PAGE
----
Q&A with the Executive Director

As most of you know by now, in 2011, HFHF welcomed Lydia Dant on board as our first U.S. full-time employee and our Executive Director extraordinaire. Lydia has been at it for about a month and already has great ideas for how to help HFHF grow and expand our work in Haiti. We wanted to give you all a chance to get to know Lydia as she takes on this big, awesome new role! We hope you enjoy hearing more about Lydia’s heart for Haiti, her vision for the organization and some tips for what to buy on iTunes this week 🙂

How did you first find out about/get involved with Hope for Haiti Foundation?
I was introduced to HFHF in 2008 through a colleague in graduate school, Mahsa Abassi. She was a medical student who had taken a medical trip with HFHF. She was so passionate about Haiti and talked so highly of the trip and the organization that I had to get involved. Mahsa and I filled our internship requirement for school by designing and implementing a health assessment survey for the Bainet area. We spent one month traveling to each district, working with the community leaders and interviewing Haitians about their health care needs and the current health system in the area. We discovered that access to healthcare was extremely limited and that people were desperate for emergency care, especially for pregnant women. This instigated HFHF’s plan to collaborate with Bainet’s MOH (Ministry of Health) to open an emergency medical facility, as well as provide focused maternity care and introduce community health workers.

When I returned from Haiti, I kept working on the projects, and have basically never stopped. It was evident from day one of our trip that something special was happening through this organization – it was real people making a difference. At that time, the organization was entirely volunteer and supported entirely by individual donations. Most importantly, the relationship with the Haitian community was genuine and full of trust. There was an attitude of collaboration. Because of this alone, they had accomplished more tangible results than many other international non-profits that I was familiar with.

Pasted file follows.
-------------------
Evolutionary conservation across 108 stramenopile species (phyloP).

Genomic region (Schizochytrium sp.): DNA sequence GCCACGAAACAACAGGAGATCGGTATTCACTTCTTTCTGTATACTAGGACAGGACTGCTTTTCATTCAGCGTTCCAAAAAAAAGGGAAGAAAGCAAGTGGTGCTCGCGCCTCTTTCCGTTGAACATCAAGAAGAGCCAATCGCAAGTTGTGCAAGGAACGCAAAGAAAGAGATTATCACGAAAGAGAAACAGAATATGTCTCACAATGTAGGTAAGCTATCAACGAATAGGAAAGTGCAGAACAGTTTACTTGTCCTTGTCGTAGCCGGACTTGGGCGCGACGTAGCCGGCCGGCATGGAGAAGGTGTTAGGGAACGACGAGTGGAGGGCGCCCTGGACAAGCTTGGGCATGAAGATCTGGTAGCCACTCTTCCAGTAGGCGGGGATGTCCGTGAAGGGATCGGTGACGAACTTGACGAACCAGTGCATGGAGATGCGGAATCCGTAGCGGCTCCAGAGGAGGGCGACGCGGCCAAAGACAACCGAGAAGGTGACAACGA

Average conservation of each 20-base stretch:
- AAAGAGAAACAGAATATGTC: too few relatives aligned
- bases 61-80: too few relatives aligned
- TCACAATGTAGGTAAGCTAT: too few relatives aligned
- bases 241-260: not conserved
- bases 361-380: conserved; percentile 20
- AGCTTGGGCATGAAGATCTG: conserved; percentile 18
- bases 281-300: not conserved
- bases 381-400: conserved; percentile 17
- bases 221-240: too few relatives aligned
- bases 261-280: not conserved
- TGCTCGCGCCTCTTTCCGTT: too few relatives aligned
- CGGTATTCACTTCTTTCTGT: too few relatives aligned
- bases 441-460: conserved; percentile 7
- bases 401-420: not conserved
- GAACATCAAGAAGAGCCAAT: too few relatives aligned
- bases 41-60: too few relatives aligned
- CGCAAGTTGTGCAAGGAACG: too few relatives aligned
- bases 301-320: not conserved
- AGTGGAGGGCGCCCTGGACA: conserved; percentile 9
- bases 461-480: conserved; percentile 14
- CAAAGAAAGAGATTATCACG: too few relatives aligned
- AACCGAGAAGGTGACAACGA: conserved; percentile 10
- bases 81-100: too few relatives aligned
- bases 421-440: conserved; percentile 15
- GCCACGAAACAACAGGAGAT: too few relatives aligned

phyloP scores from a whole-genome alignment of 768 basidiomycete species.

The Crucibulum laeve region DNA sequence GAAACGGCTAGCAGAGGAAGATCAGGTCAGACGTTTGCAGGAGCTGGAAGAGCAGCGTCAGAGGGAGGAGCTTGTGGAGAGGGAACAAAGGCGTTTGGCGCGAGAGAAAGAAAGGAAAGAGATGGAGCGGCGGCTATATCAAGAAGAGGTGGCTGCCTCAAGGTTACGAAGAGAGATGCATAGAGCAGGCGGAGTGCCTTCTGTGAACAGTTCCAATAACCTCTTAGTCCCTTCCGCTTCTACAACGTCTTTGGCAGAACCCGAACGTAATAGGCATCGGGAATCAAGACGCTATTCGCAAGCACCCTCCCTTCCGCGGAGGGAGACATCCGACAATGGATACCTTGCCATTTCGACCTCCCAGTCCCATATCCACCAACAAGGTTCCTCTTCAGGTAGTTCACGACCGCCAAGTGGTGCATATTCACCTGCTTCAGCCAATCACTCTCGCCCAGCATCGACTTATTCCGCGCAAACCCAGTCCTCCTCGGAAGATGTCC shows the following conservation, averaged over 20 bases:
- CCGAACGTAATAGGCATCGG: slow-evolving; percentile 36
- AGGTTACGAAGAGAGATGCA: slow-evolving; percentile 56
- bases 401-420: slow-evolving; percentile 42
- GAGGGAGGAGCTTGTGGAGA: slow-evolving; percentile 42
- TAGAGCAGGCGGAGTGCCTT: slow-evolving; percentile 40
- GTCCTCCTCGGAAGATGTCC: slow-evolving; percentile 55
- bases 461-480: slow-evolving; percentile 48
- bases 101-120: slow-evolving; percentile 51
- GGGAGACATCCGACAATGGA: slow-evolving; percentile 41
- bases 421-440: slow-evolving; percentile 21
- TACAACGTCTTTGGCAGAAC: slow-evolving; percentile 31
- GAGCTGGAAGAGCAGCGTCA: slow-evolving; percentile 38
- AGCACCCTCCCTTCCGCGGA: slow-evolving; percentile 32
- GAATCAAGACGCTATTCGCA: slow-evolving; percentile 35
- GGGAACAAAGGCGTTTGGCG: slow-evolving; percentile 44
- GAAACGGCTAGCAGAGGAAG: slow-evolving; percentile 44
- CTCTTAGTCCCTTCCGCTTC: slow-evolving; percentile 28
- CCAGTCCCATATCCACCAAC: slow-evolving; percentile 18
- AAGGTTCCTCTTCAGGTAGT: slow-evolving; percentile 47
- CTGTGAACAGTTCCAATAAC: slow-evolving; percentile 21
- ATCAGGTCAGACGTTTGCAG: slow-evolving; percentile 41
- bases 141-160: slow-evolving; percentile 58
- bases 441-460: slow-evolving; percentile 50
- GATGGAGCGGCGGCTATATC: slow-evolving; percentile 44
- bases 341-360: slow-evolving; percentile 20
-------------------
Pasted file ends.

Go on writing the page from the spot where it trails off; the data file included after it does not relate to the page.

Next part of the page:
What made you decide to apply for the Executive Director position? What was your reaction when you found out you would be HFHF’s new Executive Director?
I studied international public health because I wanted to dissolve the drastic inequality and injustice that I saw in the world. Naively, I also thought that the challenges of the developing world would be easier to solve – providing clean water seemed easier than trying to figure out the stock market. Of course, I’ve since learned that behind every basic problem is an extremely complex web of social, political, historical, behavioral and environmental factors. But my desire for justice never wavered.

Working full time for HFHF has been a dream of mine since my first trip in 2008. I was constantly scheming up ways to earn an income with as few hours as possible so that I could devote more time to working with HFHF. I’m sure you’ve heard the question “What would you do if you didn’t need to get paid?” For me, this job is it. I know that most of HFHF’s dedicated volunteers feel the same way – which is why they give up their nights and weekends to do this work. For these reasons, I feel extremely fortunate to have been chosen for this position. It took several weeks for the realization to sink in. I still have to remind myself daily “This is my JOB.” I am extremely honored and grateful.